It’s been a long holiday and I’m finally back for the holidays. I try not to let more than 4 days go by without giving you webcomic goodness but sometimes you can’t help but enjoy time with your sig other’s family. No worries, your minds can rest because we have more linkage to massage it. It helps that my alerts went nuts and I’m sitting on 30+ news articles.
Let’s start with an interview that’s days old. Lately there seems to be more and more sites covering webcomics, to the point where I could spend day after day trolling sites for you link to. More to the point, it’s a great way to get introduced to someone’s creation when you can hear their voice. One example is this interview from fandomania with the creators of Evil Diva. Kelly gets into some questions about how the strip was started and what goes into it’s routine in creating it. From the banter we get back and forth between them I would probably listen to a podcast, but luckily we odn’t have to deal with the competition and instead get a rather cute, unique, and creative strip.
If I had to write the obvious steps to take when creating a webcomic I think this would be it. I think I find these at least once a month and there’s always that one piece of advice that bugs me every time. They always tell you to write what you love, as if that is a magic formula to producing mass quantities of fantastic material. Every time I read this advice I get the same reaction: “What they’re really telling me is write what you love so you don’t feel bad when you don’t make it.” If you want some real advice I’ve got two things for you. 1) Write what you know, not what you love. 2) Don’t start off with your comic. The reasoning is simple. Just because you think you love something doesn’t mean you can be a brilliant commentator about it. It takes practice and experience to be good.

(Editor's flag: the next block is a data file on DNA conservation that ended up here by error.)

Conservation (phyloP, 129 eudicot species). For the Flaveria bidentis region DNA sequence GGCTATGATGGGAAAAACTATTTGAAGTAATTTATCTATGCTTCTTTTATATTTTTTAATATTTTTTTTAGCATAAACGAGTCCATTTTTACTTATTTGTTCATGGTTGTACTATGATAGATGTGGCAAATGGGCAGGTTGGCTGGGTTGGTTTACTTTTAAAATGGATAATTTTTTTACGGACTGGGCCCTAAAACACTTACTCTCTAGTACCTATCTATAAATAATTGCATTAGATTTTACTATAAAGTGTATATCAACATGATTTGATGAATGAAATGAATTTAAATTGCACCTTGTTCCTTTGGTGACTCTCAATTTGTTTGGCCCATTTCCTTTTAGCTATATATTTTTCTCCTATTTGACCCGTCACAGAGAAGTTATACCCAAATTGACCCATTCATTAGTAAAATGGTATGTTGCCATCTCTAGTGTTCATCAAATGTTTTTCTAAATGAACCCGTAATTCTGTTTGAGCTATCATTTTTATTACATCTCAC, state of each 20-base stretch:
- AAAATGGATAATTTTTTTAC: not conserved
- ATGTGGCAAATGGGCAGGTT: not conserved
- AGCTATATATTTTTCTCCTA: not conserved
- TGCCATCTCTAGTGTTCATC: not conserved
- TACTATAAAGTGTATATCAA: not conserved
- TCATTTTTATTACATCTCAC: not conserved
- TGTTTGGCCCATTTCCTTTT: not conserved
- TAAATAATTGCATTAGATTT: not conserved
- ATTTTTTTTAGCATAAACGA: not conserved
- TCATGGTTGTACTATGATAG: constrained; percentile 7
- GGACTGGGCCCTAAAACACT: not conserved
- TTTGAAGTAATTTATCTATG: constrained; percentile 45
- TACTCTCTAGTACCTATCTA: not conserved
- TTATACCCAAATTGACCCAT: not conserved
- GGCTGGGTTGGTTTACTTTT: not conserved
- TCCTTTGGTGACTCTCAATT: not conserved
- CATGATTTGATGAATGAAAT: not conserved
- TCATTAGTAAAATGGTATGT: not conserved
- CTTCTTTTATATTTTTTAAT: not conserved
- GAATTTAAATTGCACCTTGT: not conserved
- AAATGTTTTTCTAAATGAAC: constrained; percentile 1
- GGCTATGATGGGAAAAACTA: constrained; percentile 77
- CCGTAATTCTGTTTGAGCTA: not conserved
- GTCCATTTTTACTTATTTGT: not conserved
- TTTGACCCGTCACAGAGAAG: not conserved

Missed another webcomic convention in Webcomic-Con 2009. I don’t know much about it but it looked like there is finally something on the west coast that wasn’t either Comic-Con or PAX. Yes I know there’s others like Emerald City but this one seems dedicated exclusively to webcomics. Don’t know what happened so if anyone has followed up it feel free to comment.
Another print comic goes wild and joins the flooding ranks of comics online. After publishing two volumes of Chickenhare with Dark Horse Comics, Chris Grine turns the focus of its third volume to the Internet. The first volume of Chickenhare was published through Dark Horse comics in September 2006 and was amazingly nominated for an Eisner award in 2007! It has also been published in Italian where it was called, Leprepollo. The second volume, though it was praised, like itâ€™s predecessor proved to be difficult to market due to itâ€™s odd characters and off-beat story-lines.
Found another interview with a different comic. This time we get some intimate goodness from Comics Alliance over Mocktopus. Talk about something I would never have thought to review. Here’s a comic that specializes in not having a point. It’s a little like watching Seinfeld but in comic form and written by someone who’s dying to pick a major in Design. At least this high school student should because despite an unorthodox approach he seems to havea formula that works. Max set out from the beginning to create neither a gag strip nor an epic story. Fomr day to day you can expect any number of styles in both the line work and the inking, the color and the shading. but not the writing. Although I haven’t dived in to the comic it certainly looks worth a read.